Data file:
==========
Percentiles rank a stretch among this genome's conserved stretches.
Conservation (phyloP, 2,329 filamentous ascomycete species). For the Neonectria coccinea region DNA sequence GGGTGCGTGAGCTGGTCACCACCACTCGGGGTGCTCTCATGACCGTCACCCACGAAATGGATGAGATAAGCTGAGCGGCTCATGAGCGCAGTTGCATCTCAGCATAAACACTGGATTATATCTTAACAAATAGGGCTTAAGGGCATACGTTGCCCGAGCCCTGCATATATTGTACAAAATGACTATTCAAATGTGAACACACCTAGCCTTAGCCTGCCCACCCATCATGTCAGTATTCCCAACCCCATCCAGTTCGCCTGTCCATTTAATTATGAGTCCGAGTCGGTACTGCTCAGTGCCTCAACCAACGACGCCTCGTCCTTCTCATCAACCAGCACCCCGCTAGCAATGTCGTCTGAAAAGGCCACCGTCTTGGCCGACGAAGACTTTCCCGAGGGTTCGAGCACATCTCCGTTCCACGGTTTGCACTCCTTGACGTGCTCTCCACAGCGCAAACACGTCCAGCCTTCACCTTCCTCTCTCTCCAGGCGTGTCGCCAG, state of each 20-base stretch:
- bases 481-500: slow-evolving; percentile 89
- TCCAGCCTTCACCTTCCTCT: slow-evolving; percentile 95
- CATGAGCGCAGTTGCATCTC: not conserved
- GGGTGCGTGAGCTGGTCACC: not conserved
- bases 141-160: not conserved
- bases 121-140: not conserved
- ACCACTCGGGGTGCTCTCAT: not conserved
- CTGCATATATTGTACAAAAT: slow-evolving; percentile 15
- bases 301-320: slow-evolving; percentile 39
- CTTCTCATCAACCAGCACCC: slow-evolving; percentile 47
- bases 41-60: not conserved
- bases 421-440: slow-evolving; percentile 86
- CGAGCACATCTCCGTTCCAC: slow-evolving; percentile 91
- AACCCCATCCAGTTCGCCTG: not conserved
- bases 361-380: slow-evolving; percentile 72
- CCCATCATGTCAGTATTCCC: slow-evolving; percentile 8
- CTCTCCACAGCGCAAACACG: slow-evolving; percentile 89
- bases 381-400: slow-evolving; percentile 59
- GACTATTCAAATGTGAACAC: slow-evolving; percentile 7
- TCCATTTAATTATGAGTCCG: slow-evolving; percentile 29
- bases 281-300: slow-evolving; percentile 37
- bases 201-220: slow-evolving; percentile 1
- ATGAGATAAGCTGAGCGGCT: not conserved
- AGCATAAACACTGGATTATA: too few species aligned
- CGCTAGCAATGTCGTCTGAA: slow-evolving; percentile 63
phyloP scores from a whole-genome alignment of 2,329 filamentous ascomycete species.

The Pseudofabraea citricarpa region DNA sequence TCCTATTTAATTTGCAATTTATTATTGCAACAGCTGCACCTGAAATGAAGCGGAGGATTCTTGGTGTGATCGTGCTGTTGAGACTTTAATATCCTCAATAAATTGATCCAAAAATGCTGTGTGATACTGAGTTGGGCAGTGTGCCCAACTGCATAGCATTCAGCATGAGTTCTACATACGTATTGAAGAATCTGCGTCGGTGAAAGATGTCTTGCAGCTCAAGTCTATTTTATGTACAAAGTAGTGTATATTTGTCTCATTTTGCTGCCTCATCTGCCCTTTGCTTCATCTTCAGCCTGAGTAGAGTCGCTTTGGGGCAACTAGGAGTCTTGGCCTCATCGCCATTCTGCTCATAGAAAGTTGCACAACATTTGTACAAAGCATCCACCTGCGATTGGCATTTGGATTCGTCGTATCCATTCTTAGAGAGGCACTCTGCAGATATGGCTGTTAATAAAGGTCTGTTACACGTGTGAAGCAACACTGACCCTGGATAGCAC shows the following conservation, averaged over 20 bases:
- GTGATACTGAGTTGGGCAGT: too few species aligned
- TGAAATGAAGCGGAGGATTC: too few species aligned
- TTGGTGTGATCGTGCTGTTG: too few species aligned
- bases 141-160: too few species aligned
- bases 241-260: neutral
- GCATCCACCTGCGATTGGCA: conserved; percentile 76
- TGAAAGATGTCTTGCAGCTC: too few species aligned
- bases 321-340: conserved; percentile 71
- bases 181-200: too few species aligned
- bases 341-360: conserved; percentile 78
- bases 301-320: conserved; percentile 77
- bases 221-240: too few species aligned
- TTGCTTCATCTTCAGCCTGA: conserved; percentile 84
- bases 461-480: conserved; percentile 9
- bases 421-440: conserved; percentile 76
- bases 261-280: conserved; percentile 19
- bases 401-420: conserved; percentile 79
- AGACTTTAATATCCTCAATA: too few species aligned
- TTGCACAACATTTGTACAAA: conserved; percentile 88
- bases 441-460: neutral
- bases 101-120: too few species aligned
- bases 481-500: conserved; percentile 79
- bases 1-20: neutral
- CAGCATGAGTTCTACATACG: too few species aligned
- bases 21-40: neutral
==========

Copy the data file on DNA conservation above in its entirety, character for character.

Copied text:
Percentiles rank a stretch among this genome's conserved stretches.
Conservation (phyloP, 2,329 filamentous ascomycete species). For the Neonectria coccinea region DNA sequence GGGTGCGTGAGCTGGTCACCACCACTCGGGGTGCTCTCATGACCGTCACCCACGAAATGGATGAGATAAGCTGAGCGGCTCATGAGCGCAGTTGCATCTCAGCATAAACACTGGATTATATCTTAACAAATAGGGCTTAAGGGCATACGTTGCCCGAGCCCTGCATATATTGTACAAAATGACTATTCAAATGTGAACACACCTAGCCTTAGCCTGCCCACCCATCATGTCAGTATTCCCAACCCCATCCAGTTCGCCTGTCCATTTAATTATGAGTCCGAGTCGGTACTGCTCAGTGCCTCAACCAACGACGCCTCGTCCTTCTCATCAACCAGCACCCCGCTAGCAATGTCGTCTGAAAAGGCCACCGTCTTGGCCGACGAAGACTTTCCCGAGGGTTCGAGCACATCTCCGTTCCACGGTTTGCACTCCTTGACGTGCTCTCCACAGCGCAAACACGTCCAGCCTTCACCTTCCTCTCTCTCCAGGCGTGTCGCCAG, state of each 20-base stretch:
- bases 481-500: slow-evolving; percentile 89
- TCCAGCCTTCACCTTCCTCT: slow-evolving; percentile 95
- CATGAGCGCAGTTGCATCTC: not conserved
- GGGTGCGTGAGCTGGTCACC: not conserved
- bases 141-160: not conserved
- bases 121-140: not conserved
- ACCACTCGGGGTGCTCTCAT: not conserved
- CTGCATATATTGTACAAAAT: slow-evolving; percentile 15
- bases 301-320: slow-evolving; percentile 39
- CTTCTCATCAACCAGCACCC: slow-evolving; percentile 47
- bases 41-60: not conserved
- bases 421-440: slow-evolving; percentile 86
- CGAGCACATCTCCGTTCCAC: slow-evolving; percentile 91
- AACCCCATCCAGTTCGCCTG: not conserved
- bases 361-380: slow-evolving; percentile 72
- CCCATCATGTCAGTATTCCC: slow-evolving; percentile 8
- CTCTCCACAGCGCAAACACG: slow-evolving; percentile 89
- bases 381-400: slow-evolving; percentile 59
- GACTATTCAAATGTGAACAC: slow-evolving; percentile 7
- TCCATTTAATTATGAGTCCG: slow-evolving; percentile 29
- bases 281-300: slow-evolving; percentile 37
- bases 201-220: slow-evolving; percentile 1
- ATGAGATAAGCTGAGCGGCT: not conserved
- AGCATAAACACTGGATTATA: too few species aligned
- CGCTAGCAATGTCGTCTGAA: slow-evolving; percentile 63
phyloP scores from a whole-genome alignment of 2,329 filamentous ascomycete species.

The Pseudofabraea citricarpa region DNA sequence TCCTATTTAATTTGCAATTTATTATTGCAACAGCTGCACCTGAAATGAAGCGGAGGATTCTTGGTGTGATCGTGCTGTTGAGACTTTAATATCCTCAATAAATTGATCCAAAAATGCTGTGTGATACTGAGTTGGGCAGTGTGCCCAACTGCATAGCATTCAGCATGAGTTCTACATACGTATTGAAGAATCTGCGTCGGTGAAAGATGTCTTGCAGCTCAAGTCTATTTTATGTACAAAGTAGTGTATATTTGTCTCATTTTGCTGCCTCATCTGCCCTTTGCTTCATCTTCAGCCTGAGTAGAGTCGCTTTGGGGCAACTAGGAGTCTTGGCCTCATCGCCATTCTGCTCATAGAAAGTTGCACAACATTTGTACAAAGCATCCACCTGCGATTGGCATTTGGATTCGTCGTATCCATTCTTAGAGAGGCACTCTGCAGATATGGCTGTTAATAAAGGTCTGTTACACGTGTGAAGCAACACTGACCCTGGATAGCAC shows the following conservation, averaged over 20 bases:
- GTGATACTGAGTTGGGCAGT: too few species aligned
- TGAAATGAAGCGGAGGATTC: too few species aligned
- TTGGTGTGATCGTGCTGTTG: too few species aligned
- bases 141-160: too few species aligned
- bases 241-260: neutral
- GCATCCACCTGCGATTGGCA: conserved; percentile 76
- TGAAAGATGTCTTGCAGCTC: too few species aligned
- bases 321-340: conserved; percentile 71
- bases 181-200: too few species aligned
- bases 341-360: conserved; percentile 78
- bases 301-320: conserved; percentile 77
- bases 221-240: too few species aligned
- TTGCTTCATCTTCAGCCTGA: conserved; percentile 84
- bases 461-480: conserved; percentile 9
- bases 421-440: conserved; percentile 76
- bases 261-280: conserved; percentile 19
- bases 401-420: conserved; percentile 79
- AGACTTTAATATCCTCAATA: too few species aligned
- TTGCACAACATTTGTACAAA: conserved; percentile 88
- bases 441-460: neutral
- bases 101-120: too few species aligned
- bases 481-500: conserved; percentile 79
- bases 1-20: neutral
- CAGCATGAGTTCTACATACG: too few species aligned
- bases 21-40: neutral